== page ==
Email: N.Cogger@massey.ac.nz

Centre for Service & Working Dog Health
Massey University EpiCentre

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Recognising anxiety in working dogs – impact on dog and handler

Kersti Seksel* and Caroline Perrin | Sydney Animal Behaviour Service, Australia

This presentation will focus on neonatology and cover the importance of breeding from the right individuals, early recognition of anxiety and intervention strategies, and the impact that this has on the dog and the handler. What happens from the time of conception in the womb to 12 weeks of age affects the way the puppy develops not only physically but also mentally. The period is characterised by intense development and change within the central nervous system.

Early experiences affect the animal’s resiliency or coping capacity. The ability to cope with life’s stressors varies with genetic predisposition, learning from previous experiences and the current environment. Early identification of individuals who are not developing resilience allows early interventions to be implemented. Early intervention can alter brain development. Interventions may take the form of environmental management, behaviour modification and medication.

Environmental management involves creating a complex but stable and predictable environment for the puppy. Interaction with complex environments results in denser brain development. A stable environment allows the puppy to develop rules or expectations for the outcomes of interactions and so develop coping strategies. Behaviour modification helps shape acceptable and desirable behaviour. More importantly, behaviour modification encourages and rewards calm, quiet behaviour and relaxation. This way the puppy learns coping strategies. Medication can be used to normalise brain neurotransmitter function and also to maximise neuronal connections through the release of brain neurotrophic factor. New connections are encouraged along desirable pathways. Appropriate early interventions can affect brain development, thus helping more normal growth and behaviour to occur.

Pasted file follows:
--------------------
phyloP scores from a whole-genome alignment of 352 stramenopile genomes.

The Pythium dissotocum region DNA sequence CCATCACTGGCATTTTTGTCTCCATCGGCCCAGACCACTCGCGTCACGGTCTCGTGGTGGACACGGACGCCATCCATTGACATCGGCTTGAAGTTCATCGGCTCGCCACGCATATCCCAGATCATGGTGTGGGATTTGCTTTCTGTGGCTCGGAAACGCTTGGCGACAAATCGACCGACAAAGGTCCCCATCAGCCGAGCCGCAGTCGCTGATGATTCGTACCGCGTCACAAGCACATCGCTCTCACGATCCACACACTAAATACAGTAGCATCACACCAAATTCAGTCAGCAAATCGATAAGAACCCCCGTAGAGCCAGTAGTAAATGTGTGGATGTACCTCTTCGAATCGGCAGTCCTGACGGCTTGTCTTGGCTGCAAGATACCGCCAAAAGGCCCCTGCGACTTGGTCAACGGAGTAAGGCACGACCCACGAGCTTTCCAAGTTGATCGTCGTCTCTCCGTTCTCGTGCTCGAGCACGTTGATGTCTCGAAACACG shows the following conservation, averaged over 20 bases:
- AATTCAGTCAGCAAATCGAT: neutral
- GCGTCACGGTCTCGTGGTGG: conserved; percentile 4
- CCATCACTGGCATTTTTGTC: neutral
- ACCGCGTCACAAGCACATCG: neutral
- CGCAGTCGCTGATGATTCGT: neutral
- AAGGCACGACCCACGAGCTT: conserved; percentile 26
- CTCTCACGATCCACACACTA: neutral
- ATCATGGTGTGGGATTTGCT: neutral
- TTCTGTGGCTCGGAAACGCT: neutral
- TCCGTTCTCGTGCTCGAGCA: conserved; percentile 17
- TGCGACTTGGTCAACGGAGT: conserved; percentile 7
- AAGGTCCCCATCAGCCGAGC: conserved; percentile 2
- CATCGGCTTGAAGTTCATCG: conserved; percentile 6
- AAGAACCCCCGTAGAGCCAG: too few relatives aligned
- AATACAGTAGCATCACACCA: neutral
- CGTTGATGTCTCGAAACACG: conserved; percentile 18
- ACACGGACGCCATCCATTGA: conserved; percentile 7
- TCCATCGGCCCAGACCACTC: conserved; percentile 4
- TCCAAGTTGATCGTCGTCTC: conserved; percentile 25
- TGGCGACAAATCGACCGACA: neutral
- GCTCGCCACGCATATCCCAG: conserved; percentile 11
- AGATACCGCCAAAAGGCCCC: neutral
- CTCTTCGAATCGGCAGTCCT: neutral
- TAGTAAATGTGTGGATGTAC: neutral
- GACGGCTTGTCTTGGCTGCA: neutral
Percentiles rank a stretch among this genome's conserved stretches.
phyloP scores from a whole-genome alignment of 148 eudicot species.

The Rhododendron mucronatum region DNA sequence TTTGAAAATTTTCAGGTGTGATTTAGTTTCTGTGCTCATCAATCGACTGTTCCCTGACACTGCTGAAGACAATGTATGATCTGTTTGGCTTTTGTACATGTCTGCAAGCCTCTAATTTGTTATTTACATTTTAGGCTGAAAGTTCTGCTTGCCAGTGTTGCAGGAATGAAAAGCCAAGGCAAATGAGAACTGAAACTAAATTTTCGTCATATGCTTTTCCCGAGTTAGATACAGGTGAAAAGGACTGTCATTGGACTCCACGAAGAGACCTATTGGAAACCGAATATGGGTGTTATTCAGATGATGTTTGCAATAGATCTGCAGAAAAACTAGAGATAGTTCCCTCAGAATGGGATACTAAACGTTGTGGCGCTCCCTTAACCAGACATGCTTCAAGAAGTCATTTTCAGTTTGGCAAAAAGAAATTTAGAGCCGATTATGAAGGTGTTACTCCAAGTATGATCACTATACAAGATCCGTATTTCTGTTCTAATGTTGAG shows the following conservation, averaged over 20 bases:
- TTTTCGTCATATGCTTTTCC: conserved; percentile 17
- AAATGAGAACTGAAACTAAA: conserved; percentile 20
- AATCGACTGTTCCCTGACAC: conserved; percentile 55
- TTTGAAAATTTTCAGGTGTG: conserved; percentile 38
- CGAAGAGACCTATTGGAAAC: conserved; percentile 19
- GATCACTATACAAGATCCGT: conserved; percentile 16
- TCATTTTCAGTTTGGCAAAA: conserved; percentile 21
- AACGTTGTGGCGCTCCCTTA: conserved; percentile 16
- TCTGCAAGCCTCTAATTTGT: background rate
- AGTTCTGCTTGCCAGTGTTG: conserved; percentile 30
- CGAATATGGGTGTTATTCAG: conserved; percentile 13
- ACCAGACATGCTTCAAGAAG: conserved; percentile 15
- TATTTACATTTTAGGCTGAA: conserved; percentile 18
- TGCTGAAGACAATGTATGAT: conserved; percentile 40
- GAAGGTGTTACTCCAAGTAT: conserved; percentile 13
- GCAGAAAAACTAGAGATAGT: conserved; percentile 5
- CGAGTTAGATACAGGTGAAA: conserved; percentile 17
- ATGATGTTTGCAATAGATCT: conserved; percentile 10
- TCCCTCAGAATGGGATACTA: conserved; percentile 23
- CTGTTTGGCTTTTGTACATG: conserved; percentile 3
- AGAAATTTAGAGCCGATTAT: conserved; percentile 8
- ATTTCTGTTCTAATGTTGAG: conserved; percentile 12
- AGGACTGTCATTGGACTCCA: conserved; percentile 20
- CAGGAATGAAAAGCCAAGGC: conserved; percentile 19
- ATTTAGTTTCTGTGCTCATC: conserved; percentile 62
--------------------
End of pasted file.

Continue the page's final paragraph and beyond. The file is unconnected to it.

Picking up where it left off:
Email: sabs@sabs.com.au

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The role of stress in learning

Caroline Perrin* and Kersti Seksel | Sydney Animal Behaviour Service, Australia

Background: Neuroplasticity refers to the changes in the neural pathways and connections between neurons that occur in response to learning, the environment and structural damage to the brain. Stress refers to the physiological responses that occur in the body such as cortisol release from the Hypothalamic-Pituitary-Adrenal (HPA) axis in response to changes in the environment.

Main content: Working dogs need to be able think, remember and learn new information effectively in a variety of environments. Some of these environments may be stressful and cause a release of neurochemicals such as cortisol and noradrenaline. These neurochemicals have wide ranging effects on neuroplasticity and hence effect learning. Excessive stress impairs learning new behaviours. In addition, there are various behavioural indicators that can help us recognise stress in dogs, modify the learning environment and hence improve learning outcomes.

Summary: Not all stress is bad, however excessive stress impairs learning. Recognising the behavioural signs of stress and reducing stress will increase learning.

Email: sabs@sabs.com.au

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Giving working dogs a new (working!) start

Di and Carey EdwardsAustralian Working Dog Rescue, Australia

Presentation includes a summary of where rescue comes into play with saving lives, how it all works, from selection of dogs, dealing with council in a professional manner as opposed to appealing based on emotion, the numbers killed each year in pounds and shelters, quarantine and husbandry, through to behaviour testing (initial testing can lead to more specific testing by relative industries, being those people who take the dogs in to train them specifically for a working life on the land [farm dogs] – many of the people doing this testing and training are noted working dog professionals or government agency representatives), and finding suitable new homes that meet the needs of the dogs and the new working placement or family they go to.

This presentation will outline all aspects of rescue and why it is required. Presentation will emphasise how great dogs can be found that were deemed unsuitable for being part of one area of human life, and can then become invaluable members of working society.

Email: contact@awdri.com.au

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Can models be used successfully to mimic the real thing to prevent canine predation of an endangered species?

Arnja Daleab*, Christopher Podlesnikb, Douglas Elliffeb

a Animal Welfare Group, Unitec Institute of Technology, NZ
b School of Psychology, University of Auckland, New Zealand